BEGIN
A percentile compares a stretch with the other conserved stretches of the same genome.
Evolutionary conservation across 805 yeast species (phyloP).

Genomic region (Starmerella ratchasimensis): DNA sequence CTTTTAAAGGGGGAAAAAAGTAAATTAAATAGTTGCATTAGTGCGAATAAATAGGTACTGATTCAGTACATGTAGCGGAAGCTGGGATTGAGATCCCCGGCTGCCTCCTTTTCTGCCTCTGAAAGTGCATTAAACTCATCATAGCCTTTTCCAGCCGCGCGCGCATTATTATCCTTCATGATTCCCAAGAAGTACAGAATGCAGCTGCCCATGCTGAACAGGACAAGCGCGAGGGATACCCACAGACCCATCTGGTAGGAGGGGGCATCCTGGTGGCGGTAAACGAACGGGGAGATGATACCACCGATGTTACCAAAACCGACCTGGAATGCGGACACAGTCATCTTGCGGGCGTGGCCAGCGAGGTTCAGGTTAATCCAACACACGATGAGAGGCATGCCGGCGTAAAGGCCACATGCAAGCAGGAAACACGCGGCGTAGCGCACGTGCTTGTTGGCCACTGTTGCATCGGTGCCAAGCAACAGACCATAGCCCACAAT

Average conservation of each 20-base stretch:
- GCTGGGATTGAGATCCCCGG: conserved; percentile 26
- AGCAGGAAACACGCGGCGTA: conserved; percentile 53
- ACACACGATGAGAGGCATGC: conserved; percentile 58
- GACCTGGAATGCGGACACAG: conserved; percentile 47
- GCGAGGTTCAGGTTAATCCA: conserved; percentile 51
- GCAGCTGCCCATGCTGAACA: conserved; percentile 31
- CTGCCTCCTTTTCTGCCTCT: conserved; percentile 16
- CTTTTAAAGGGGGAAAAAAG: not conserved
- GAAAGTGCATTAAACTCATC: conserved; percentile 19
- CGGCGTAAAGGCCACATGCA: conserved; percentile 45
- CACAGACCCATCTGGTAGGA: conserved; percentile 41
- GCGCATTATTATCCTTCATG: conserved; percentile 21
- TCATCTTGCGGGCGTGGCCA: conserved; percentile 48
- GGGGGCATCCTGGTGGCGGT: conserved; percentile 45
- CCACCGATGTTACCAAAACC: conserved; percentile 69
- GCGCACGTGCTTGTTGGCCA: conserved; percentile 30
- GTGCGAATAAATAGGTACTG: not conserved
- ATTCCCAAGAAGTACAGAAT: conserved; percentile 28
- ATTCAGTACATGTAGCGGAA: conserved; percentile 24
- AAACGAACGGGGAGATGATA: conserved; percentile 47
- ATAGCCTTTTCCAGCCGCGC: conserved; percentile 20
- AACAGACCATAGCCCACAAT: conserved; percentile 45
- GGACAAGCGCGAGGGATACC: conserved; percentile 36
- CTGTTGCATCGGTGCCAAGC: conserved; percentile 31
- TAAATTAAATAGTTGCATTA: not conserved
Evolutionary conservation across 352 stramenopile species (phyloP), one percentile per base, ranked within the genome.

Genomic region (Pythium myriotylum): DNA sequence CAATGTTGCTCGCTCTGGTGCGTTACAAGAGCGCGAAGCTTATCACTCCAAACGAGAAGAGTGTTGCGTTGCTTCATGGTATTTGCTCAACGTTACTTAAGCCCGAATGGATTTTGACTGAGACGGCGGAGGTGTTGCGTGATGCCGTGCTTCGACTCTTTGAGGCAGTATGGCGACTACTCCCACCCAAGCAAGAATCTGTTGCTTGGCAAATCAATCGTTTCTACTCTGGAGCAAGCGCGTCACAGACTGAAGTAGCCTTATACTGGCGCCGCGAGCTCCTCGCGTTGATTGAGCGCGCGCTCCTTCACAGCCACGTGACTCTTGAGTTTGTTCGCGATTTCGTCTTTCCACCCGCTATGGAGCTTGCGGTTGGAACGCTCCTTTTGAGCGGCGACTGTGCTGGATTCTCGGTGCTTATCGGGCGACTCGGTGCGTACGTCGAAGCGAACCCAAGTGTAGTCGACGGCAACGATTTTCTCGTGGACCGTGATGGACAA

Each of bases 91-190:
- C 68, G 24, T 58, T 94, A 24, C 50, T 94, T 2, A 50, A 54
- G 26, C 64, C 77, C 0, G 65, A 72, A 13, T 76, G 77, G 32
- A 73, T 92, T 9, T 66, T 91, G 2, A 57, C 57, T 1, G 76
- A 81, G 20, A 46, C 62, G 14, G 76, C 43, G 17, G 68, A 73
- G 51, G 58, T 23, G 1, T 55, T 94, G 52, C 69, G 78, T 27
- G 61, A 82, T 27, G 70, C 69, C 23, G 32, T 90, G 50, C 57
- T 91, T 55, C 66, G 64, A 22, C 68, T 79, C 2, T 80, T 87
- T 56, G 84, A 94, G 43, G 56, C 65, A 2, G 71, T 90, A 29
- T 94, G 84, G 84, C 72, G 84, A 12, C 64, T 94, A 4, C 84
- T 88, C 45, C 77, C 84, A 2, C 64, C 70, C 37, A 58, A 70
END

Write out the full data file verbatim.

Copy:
A percentile compares a stretch with the other conserved stretches of the same genome.
Evolutionary conservation across 805 yeast species (phyloP).

Genomic region (Starmerella ratchasimensis): DNA sequence CTTTTAAAGGGGGAAAAAAGTAAATTAAATAGTTGCATTAGTGCGAATAAATAGGTACTGATTCAGTACATGTAGCGGAAGCTGGGATTGAGATCCCCGGCTGCCTCCTTTTCTGCCTCTGAAAGTGCATTAAACTCATCATAGCCTTTTCCAGCCGCGCGCGCATTATTATCCTTCATGATTCCCAAGAAGTACAGAATGCAGCTGCCCATGCTGAACAGGACAAGCGCGAGGGATACCCACAGACCCATCTGGTAGGAGGGGGCATCCTGGTGGCGGTAAACGAACGGGGAGATGATACCACCGATGTTACCAAAACCGACCTGGAATGCGGACACAGTCATCTTGCGGGCGTGGCCAGCGAGGTTCAGGTTAATCCAACACACGATGAGAGGCATGCCGGCGTAAAGGCCACATGCAAGCAGGAAACACGCGGCGTAGCGCACGTGCTTGTTGGCCACTGTTGCATCGGTGCCAAGCAACAGACCATAGCCCACAAT

Average conservation of each 20-base stretch:
- GCTGGGATTGAGATCCCCGG: conserved; percentile 26
- AGCAGGAAACACGCGGCGTA: conserved; percentile 53
- ACACACGATGAGAGGCATGC: conserved; percentile 58
- GACCTGGAATGCGGACACAG: conserved; percentile 47
- GCGAGGTTCAGGTTAATCCA: conserved; percentile 51
- GCAGCTGCCCATGCTGAACA: conserved; percentile 31
- CTGCCTCCTTTTCTGCCTCT: conserved; percentile 16
- CTTTTAAAGGGGGAAAAAAG: not conserved
- GAAAGTGCATTAAACTCATC: conserved; percentile 19
- CGGCGTAAAGGCCACATGCA: conserved; percentile 45
- CACAGACCCATCTGGTAGGA: conserved; percentile 41
- GCGCATTATTATCCTTCATG: conserved; percentile 21
- TCATCTTGCGGGCGTGGCCA: conserved; percentile 48
- GGGGGCATCCTGGTGGCGGT: conserved; percentile 45
- CCACCGATGTTACCAAAACC: conserved; percentile 69
- GCGCACGTGCTTGTTGGCCA: conserved; percentile 30
- GTGCGAATAAATAGGTACTG: not conserved
- ATTCCCAAGAAGTACAGAAT: conserved; percentile 28
- ATTCAGTACATGTAGCGGAA: conserved; percentile 24
- AAACGAACGGGGAGATGATA: conserved; percentile 47
- ATAGCCTTTTCCAGCCGCGC: conserved; percentile 20
- AACAGACCATAGCCCACAAT: conserved; percentile 45
- GGACAAGCGCGAGGGATACC: conserved; percentile 36
- CTGTTGCATCGGTGCCAAGC: conserved; percentile 31
- TAAATTAAATAGTTGCATTA: not conserved
Evolutionary conservation across 352 stramenopile species (phyloP), one percentile per base, ranked within the genome.

Genomic region (Pythium myriotylum): DNA sequence CAATGTTGCTCGCTCTGGTGCGTTACAAGAGCGCGAAGCTTATCACTCCAAACGAGAAGAGTGTTGCGTTGCTTCATGGTATTTGCTCAACGTTACTTAAGCCCGAATGGATTTTGACTGAGACGGCGGAGGTGTTGCGTGATGCCGTGCTTCGACTCTTTGAGGCAGTATGGCGACTACTCCCACCCAAGCAAGAATCTGTTGCTTGGCAAATCAATCGTTTCTACTCTGGAGCAAGCGCGTCACAGACTGAAGTAGCCTTATACTGGCGCCGCGAGCTCCTCGCGTTGATTGAGCGCGCGCTCCTTCACAGCCACGTGACTCTTGAGTTTGTTCGCGATTTCGTCTTTCCACCCGCTATGGAGCTTGCGGTTGGAACGCTCCTTTTGAGCGGCGACTGTGCTGGATTCTCGGTGCTTATCGGGCGACTCGGTGCGTACGTCGAAGCGAACCCAAGTGTAGTCGACGGCAACGATTTTCTCGTGGACCGTGATGGACAA

Each of bases 91-190:
- C 68, G 24, T 58, T 94, A 24, C 50, T 94, T 2, A 50, A 54
- G 26, C 64, C 77, C 0, G 65, A 72, A 13, T 76, G 77, G 32
- A 73, T 92, T 9, T 66, T 91, G 2, A 57, C 57, T 1, G 76
- A 81, G 20, A 46, C 62, G 14, G 76, C 43, G 17, G 68, A 73
- G 51, G 58, T 23, G 1, T 55, T 94, G 52, C 69, G 78, T 27
- G 61, A 82, T 27, G 70, C 69, C 23, G 32, T 90, G 50, C 57
- T 91, T 55, C 66, G 64, A 22, C 68, T 79, C 2, T 80, T 87
- T 56, G 84, A 94, G 43, G 56, C 65, A 2, G 71, T 90, A 29
- T 94, G 84, G 84, C 72, G 84, A 12, C 64, T 94, A 4, C 84
- T 88, C 45, C 77, C 84, A 2, C 64, C 70, C 37, A 58, A 70